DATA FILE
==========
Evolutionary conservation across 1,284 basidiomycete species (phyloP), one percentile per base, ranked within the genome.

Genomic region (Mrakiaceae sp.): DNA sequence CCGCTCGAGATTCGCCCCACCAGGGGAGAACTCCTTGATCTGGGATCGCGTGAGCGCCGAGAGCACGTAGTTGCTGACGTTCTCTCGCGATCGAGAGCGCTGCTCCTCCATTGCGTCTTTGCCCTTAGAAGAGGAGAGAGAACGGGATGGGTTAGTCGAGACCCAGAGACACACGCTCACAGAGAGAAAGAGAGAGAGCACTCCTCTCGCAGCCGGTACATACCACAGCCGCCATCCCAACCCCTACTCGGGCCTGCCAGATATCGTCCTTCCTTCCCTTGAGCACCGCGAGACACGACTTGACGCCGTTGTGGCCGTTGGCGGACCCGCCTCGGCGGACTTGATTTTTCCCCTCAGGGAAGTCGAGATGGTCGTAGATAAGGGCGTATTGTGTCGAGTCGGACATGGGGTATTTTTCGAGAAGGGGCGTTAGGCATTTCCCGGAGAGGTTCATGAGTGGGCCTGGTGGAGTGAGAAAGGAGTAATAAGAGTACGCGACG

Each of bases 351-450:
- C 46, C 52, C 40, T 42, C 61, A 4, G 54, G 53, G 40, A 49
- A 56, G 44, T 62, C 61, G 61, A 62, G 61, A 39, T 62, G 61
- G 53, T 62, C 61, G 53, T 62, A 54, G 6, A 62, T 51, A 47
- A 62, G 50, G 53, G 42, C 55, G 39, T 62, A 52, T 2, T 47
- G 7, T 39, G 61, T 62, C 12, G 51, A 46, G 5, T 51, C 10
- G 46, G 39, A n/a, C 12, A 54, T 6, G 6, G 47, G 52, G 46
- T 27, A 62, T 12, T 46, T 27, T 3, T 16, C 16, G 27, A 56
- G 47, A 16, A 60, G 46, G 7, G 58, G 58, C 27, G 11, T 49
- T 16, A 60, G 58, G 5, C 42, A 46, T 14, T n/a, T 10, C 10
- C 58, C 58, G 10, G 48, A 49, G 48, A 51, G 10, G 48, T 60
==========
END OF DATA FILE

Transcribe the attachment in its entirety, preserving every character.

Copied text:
Evolutionary conservation across 1,284 basidiomycete species (phyloP), one percentile per base, ranked within the genome.

Genomic region (Mrakiaceae sp.): DNA sequence CCGCTCGAGATTCGCCCCACCAGGGGAGAACTCCTTGATCTGGGATCGCGTGAGCGCCGAGAGCACGTAGTTGCTGACGTTCTCTCGCGATCGAGAGCGCTGCTCCTCCATTGCGTCTTTGCCCTTAGAAGAGGAGAGAGAACGGGATGGGTTAGTCGAGACCCAGAGACACACGCTCACAGAGAGAAAGAGAGAGAGCACTCCTCTCGCAGCCGGTACATACCACAGCCGCCATCCCAACCCCTACTCGGGCCTGCCAGATATCGTCCTTCCTTCCCTTGAGCACCGCGAGACACGACTTGACGCCGTTGTGGCCGTTGGCGGACCCGCCTCGGCGGACTTGATTTTTCCCCTCAGGGAAGTCGAGATGGTCGTAGATAAGGGCGTATTGTGTCGAGTCGGACATGGGGTATTTTTCGAGAAGGGGCGTTAGGCATTTCCCGGAGAGGTTCATGAGTGGGCCTGGTGGAGTGAGAAAGGAGTAATAAGAGTACGCGACG

Each of bases 351-450:
- C 46, C 52, C 40, T 42, C 61, A 4, G 54, G 53, G 40, A 49
- A 56, G 44, T 62, C 61, G 61, A 62, G 61, A 39, T 62, G 61
- G 53, T 62, C 61, G 53, T 62, A 54, G 6, A 62, T 51, A 47
- A 62, G 50, G 53, G 42, C 55, G 39, T 62, A 52, T 2, T 47
- G 7, T 39, G 61, T 62, C 12, G 51, A 46, G 5, T 51, C 10
- G 46, G 39, A n/a, C 12, A 54, T 6, G 6, G 47, G 52, G 46
- T 27, A 62, T 12, T 46, T 27, T 3, T 16, C 16, G 27, A 56
- G 47, A 16, A 60, G 46, G 7, G 58, G 58, C 27, G 11, T 49
- T 16, A 60, G 58, G 5, C 42, A 46, T 14, T n/a, T 10, C 10
- C 58, C 58, G 10, G 48, A 49, G 48, A 51, G 10, G 48, T 60